(b) Summary of strengths and weaknesses of the local economy.
(i) Counties and cities should consult with their associated development organization, economic development council and/or economic development district to help with identifying appropriate commercial and industrial sectors.
(ii) Shift-share analysis is one method of identifying strengths and weaknesses of the local economy. This method identifies industrial sectors that have a relatively greater proportion of the local area's employment than exists in the national economy. It is one method of identifying sectors with a local competitive advantage. This is a method that can be employed using readily available existing data.
(iii) Identification of industry clusters is another method of identifying strengths and weaknesses of the local economy. State and local economic development organizations, including some associated development organizations and the department, have identified a number of industry clusters in the state. An industry cluster is a group of related firms that provide interdependent specialized goods or services. The presence of existing suppliers of specialized services and a specialized work force makes attracting additional economic activity in the cluster easier.
(iv) Identifying strong industry sectors or clusters can help determine strengths and weaknesses, help a city or county develop a realistic profile of land and infrastructure needs, and identify ways to focus economic development activities. It does not confer preferred status on any particular firm or industry. Counties and cities should still treat all individuals and firms as equal under the law.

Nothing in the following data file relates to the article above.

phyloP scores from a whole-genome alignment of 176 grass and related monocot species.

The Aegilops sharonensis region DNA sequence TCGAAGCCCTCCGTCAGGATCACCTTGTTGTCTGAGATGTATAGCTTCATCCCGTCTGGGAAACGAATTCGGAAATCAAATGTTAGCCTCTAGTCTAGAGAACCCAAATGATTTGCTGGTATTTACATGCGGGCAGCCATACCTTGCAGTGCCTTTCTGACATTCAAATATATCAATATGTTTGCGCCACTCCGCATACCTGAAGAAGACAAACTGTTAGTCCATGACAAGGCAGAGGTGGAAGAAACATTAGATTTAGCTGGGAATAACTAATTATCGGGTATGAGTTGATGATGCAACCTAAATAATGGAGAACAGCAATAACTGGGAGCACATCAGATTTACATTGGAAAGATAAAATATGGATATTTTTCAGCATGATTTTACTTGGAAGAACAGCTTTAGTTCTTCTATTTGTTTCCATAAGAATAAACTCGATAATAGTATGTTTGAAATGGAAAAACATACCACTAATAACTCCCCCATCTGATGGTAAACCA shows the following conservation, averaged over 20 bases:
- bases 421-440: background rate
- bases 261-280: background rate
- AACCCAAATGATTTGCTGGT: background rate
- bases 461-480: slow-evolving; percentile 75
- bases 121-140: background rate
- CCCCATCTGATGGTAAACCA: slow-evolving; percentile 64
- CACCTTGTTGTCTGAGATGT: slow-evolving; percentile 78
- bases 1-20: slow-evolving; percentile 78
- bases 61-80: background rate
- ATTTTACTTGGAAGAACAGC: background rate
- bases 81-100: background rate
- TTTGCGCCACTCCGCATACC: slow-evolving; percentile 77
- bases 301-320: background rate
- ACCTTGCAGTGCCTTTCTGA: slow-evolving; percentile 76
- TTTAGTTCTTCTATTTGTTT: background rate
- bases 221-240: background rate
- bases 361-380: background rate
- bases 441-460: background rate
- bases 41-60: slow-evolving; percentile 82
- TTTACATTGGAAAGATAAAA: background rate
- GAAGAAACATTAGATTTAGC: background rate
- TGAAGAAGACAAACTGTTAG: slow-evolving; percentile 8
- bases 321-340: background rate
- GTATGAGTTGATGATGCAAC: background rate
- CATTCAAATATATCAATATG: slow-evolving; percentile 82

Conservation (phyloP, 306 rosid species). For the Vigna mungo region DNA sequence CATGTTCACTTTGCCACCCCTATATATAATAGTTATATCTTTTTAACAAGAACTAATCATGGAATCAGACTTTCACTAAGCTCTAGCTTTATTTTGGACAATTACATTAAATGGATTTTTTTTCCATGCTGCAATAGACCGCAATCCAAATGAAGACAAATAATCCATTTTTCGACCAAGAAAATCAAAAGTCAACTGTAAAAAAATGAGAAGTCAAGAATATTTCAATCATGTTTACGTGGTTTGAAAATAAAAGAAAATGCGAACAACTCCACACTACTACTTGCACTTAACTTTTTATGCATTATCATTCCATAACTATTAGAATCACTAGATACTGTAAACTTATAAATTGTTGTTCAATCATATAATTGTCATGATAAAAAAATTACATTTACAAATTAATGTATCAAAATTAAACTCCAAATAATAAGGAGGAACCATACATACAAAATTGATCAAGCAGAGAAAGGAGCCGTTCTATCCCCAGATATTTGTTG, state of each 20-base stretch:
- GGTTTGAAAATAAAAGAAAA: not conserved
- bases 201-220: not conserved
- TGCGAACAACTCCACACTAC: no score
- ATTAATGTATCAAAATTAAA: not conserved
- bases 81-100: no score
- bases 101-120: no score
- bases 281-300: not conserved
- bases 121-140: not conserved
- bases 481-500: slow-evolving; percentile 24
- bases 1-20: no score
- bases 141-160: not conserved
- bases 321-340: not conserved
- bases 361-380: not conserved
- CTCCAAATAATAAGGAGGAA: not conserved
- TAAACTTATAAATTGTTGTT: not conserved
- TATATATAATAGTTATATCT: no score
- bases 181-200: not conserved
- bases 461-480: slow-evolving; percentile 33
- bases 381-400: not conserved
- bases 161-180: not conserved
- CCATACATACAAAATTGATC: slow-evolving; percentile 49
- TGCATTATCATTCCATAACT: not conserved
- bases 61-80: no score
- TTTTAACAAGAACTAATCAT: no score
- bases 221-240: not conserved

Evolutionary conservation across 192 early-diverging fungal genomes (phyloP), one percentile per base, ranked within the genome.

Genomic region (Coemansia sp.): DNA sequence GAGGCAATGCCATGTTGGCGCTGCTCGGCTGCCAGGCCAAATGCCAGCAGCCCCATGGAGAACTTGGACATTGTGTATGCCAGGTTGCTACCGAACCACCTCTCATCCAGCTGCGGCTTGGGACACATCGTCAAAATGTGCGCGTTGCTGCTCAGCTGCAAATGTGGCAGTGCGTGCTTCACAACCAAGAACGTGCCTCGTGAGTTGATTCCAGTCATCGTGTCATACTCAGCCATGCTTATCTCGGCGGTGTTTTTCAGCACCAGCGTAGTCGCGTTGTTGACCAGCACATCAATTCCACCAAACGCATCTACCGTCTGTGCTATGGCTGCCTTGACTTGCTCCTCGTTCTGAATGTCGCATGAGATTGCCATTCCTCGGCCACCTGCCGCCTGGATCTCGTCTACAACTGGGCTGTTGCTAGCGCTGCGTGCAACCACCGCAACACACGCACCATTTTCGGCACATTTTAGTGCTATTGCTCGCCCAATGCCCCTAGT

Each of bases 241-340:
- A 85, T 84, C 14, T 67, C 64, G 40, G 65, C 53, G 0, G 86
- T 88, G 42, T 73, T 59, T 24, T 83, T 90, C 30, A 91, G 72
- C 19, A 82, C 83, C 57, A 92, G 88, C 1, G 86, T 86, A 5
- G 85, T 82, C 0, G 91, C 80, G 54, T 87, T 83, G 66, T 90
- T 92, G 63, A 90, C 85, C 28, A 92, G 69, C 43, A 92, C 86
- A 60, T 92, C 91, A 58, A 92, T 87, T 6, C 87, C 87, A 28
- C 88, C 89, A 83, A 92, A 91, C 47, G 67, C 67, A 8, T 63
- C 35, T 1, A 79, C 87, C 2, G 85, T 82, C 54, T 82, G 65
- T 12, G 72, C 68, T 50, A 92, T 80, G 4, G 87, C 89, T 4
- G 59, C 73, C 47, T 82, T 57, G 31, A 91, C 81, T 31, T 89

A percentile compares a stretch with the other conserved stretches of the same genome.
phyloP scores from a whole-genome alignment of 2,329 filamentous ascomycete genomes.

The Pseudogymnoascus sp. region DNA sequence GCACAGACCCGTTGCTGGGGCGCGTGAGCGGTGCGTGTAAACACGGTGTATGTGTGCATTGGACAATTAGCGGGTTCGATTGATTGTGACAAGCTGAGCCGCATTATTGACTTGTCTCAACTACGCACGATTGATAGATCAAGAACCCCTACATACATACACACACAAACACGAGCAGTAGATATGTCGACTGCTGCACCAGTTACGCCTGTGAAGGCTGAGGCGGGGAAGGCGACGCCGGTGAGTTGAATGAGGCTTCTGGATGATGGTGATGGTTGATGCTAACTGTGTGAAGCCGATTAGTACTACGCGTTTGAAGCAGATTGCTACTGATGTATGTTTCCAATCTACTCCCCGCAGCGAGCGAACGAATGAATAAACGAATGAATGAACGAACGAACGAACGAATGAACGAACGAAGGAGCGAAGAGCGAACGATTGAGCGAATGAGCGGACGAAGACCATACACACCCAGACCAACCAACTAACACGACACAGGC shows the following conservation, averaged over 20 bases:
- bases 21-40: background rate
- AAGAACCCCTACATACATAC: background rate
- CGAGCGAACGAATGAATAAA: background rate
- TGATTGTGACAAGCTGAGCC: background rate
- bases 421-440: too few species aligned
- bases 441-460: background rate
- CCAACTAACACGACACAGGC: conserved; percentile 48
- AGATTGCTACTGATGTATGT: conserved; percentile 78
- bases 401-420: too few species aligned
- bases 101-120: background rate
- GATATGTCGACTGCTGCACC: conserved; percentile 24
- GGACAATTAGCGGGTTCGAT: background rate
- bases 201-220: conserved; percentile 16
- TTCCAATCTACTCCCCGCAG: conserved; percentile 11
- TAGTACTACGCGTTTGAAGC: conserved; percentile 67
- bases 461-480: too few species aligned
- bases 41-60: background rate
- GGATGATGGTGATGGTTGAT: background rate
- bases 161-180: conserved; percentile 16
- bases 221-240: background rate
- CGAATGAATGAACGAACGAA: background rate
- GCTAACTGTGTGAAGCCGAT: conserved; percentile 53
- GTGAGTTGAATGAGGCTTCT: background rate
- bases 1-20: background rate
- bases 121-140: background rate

(v) Counties and cities may also refer to information and public input collected during public participation to identify strengths and weaknesses based on community perception of their community. Counties and cities may conduct a separate visioning exercise to help identify strengths and weaknesses.
(vi) Counties and cities may employ asset mapping, which builds from the information gathered. Asset mapping is similar to traditional strengths, weaknesses, opportunities, and threats (SWOT) analysis with several significant distinctions. Under the SWOT analysis, strength and opportunity factors may not be linked together.
(c) Identification of policies, programs, and projects to foster economic growth and development and to address future needs.
(i) After identifying strengths and weaknesses, the economic development element may identify policies, programs and projects that foster economic growth and development and address future needs. The programs and policies should be targeted at addressing weaknesses or capitalizing on strengths identified in the community.
(ii) Counties and cities should consider using specific, quantified, and time-framed performance targets that provide a measurement of the success of an economic development element and serve as a reference point in the economic development process.
[Statutory Authority: RCW 36.70A.050 and 36.70A.190. WSR 10-03-085, ยง 365-196-435, filed 1/19/10, effective 2/19/10.]